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Library Journal’s Best Sci-Tech Books of 2010

Library Journal released its list of Best Sci-Tech Books of 2010.

Come check them out at the library!


Despommier, Dickson. The Vertical Farm: Feeding the World in the 21st Century. Thomas Dunne Bks: St. Martin’s. 320p. ISBN 9780312611392. $25.99.
Imagine high-rise greenhouses becoming new features in urban skyscapes. While the problems of industrial agriculture escalate, these green edifices would convert waste into energy, conserve water, preserve forests, and create healthy ecosystems in the middle of cities.


Taylor, Jeremy. Not a Chimp: The Hunt for the Genes That Make Us Human. Oxford Univ. 256p. ISBN 9780199227785. $27.95.
It has often been observed that 98 percent of human and chimpanzee DNA is identical. Still, Taylor insists that two percent is huge and should never be underestimated.

Wells, Spencer. Pandora’s Seed: The Unforeseen Costs of Civilization. Random. 256p. ISBN 9781400062157. $26.
The ancient transition from hunter/gatherer societies to those rooted in agriculture has commonly been seen as a significant milestone in cultural evolution. Maybe so, but Wells also draws upon a wealth of anthropological evidence to argue that it cost humanity in terms of disease, pollution, and even warfare.


Finkbeiner, Ann. The Grand and Bold Thing: An Extraordinary New Map of the Universe Ushering in a New Era of Discovery. Free Pr: S. & S. 240p. ISBN 9781416552161. $27.
Eight years in the making, the Sloan Digital Sky Survey created the most up-to-date map of the cosmos, as well as some of the most striking astronomical images ever seen. (LJ 7/10)


Harman, Oren. The Price of Altruism: George Price and the Search for the Origins of Kindness. Norton. 464p. ISBN 9780393067781. $27.95.
An academic outsider, George Price made his mark in population genetics, demonstrating with brilliant mathematical formulae how altruism can be reconciled with the theory of evolution by natural selection. Significantly, Price himself lived an altruistic life, helping the destitute of London, and for that he paid a price. (LJ 4/15/10)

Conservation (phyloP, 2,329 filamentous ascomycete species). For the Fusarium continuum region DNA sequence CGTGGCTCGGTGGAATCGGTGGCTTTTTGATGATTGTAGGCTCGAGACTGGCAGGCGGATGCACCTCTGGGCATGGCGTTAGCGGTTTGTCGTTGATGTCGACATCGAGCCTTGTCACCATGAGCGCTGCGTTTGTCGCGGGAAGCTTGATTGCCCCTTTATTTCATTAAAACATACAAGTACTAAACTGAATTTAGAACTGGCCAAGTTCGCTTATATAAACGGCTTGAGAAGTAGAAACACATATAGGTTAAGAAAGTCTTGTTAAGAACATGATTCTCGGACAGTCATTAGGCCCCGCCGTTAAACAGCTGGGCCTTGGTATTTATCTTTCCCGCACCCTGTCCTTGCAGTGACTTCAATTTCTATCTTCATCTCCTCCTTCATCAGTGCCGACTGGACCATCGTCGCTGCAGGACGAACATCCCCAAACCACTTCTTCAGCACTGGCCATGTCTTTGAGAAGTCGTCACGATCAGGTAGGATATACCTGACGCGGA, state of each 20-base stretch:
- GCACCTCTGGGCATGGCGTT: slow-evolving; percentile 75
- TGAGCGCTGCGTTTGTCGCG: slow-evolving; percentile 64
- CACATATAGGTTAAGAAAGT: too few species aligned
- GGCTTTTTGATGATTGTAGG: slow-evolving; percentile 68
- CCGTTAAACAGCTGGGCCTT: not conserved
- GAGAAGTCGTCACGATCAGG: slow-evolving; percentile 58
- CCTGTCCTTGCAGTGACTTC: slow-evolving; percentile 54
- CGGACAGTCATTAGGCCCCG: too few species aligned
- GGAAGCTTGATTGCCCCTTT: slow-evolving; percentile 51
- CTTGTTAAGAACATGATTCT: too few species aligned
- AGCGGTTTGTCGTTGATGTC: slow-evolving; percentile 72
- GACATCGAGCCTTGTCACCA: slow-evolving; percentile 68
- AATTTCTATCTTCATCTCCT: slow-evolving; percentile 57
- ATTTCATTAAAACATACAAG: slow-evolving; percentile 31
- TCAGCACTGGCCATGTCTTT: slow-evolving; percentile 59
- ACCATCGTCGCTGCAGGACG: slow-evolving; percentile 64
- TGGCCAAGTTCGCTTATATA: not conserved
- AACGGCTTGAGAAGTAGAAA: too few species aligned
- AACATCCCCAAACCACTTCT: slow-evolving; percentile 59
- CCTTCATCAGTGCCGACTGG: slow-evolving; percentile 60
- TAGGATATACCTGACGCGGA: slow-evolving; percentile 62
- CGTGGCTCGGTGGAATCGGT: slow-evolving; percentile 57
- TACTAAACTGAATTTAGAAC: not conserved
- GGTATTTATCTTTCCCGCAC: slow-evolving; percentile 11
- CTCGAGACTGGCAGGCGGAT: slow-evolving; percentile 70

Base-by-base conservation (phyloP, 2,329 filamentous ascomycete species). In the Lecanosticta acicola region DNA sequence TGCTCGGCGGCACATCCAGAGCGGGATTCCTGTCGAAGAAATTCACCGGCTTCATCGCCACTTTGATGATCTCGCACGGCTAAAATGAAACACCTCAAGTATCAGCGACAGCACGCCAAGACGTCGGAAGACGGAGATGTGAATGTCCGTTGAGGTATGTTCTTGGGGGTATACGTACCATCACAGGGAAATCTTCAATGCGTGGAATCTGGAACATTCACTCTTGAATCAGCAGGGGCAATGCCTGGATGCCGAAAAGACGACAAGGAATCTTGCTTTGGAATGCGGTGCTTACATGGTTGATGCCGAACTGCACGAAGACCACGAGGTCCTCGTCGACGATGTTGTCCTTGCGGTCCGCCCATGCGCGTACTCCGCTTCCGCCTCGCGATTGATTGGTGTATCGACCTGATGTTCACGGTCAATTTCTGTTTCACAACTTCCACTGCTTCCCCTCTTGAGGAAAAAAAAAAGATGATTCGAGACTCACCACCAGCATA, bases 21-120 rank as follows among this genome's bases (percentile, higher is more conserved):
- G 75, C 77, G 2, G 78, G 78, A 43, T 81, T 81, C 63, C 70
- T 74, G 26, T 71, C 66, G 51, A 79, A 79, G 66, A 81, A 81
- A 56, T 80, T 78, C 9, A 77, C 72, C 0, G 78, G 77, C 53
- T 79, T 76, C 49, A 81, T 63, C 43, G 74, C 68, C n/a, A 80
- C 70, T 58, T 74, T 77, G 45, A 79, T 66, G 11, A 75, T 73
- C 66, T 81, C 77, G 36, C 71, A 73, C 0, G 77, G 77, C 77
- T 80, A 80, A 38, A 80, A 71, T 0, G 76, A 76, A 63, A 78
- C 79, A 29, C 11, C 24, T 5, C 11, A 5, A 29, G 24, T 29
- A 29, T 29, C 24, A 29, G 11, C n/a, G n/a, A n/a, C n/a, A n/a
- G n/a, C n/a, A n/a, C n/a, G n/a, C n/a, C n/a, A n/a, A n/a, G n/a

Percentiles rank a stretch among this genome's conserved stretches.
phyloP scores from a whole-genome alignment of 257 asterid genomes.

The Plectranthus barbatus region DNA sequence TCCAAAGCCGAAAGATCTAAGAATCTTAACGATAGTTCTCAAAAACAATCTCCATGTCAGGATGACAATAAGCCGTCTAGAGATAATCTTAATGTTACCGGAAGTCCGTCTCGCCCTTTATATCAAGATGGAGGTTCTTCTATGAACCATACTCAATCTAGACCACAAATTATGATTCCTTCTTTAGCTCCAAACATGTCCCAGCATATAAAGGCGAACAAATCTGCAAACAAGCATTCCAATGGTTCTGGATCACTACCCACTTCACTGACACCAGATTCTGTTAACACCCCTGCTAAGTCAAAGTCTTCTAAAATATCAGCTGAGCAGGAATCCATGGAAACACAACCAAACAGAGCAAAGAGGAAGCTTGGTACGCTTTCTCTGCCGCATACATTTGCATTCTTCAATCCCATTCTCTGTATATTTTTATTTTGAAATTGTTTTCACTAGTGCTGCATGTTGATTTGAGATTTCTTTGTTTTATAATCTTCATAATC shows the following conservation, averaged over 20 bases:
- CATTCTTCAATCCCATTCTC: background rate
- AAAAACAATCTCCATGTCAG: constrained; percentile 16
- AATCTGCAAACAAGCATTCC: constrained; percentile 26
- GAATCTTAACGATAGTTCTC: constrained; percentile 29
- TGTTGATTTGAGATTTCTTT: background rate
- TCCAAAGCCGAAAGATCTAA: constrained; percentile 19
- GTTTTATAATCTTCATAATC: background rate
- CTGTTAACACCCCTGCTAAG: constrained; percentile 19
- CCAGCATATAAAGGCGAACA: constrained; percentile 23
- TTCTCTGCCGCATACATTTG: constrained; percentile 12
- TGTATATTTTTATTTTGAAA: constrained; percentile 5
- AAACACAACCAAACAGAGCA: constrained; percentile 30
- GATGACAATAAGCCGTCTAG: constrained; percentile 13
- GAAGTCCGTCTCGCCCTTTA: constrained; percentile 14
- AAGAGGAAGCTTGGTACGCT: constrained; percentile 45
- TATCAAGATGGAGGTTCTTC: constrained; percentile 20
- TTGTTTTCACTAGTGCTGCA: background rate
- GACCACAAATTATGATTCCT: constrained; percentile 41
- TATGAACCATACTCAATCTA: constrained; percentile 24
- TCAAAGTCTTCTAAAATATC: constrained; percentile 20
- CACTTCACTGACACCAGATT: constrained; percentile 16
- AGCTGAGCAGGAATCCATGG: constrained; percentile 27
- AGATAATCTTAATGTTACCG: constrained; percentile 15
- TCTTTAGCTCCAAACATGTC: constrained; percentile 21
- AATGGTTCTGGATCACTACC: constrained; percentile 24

Skloot, Rebecca. The Immortal Life of Henrietta Lacks. Crown. 451p. ISBN 9781400052172. $27.95.

The cell line produced by Henrietta Lacks, a poor African American farmer, is still alive today. Her “immortal” cells were used in research that led to the polio vaccine, in vitro fertilization, and anticancer drugs, making Lacks arguably the most important person in the history of biomedical research. (LJ12/09)


McElheny, Victor K. Drawing the Map of Life: Inside the Human Genome Project. Basic Bks: Perseus. 336p. ISBN 9780465043330. $28.
Although a decade has passed since the completion of the Human Genome Project, we are still just beginning to analyze its mysteries. This book is a history of the project, along with a survey of what has been learned so far. (LJ 6/15/10)


Kean, Sam. The Disappearing Spoon: And Other True Tales of Madness, Love, and the History of the World from the Periodic Table of the Elements. Little, Brown. 400p. ISBN 9780316051644. $24.99.
There’s a story of discovery behind every element in the periodic table. Kean, an award-winning freelance news and science writer, relates the tales in flowing, interconnected essays. (LJ 5/15/10)


Bojowald, Martin. Once Before Time: A Whole Story of the Universe. Knopf. 320p. ISBN 9780307272850. $27.95.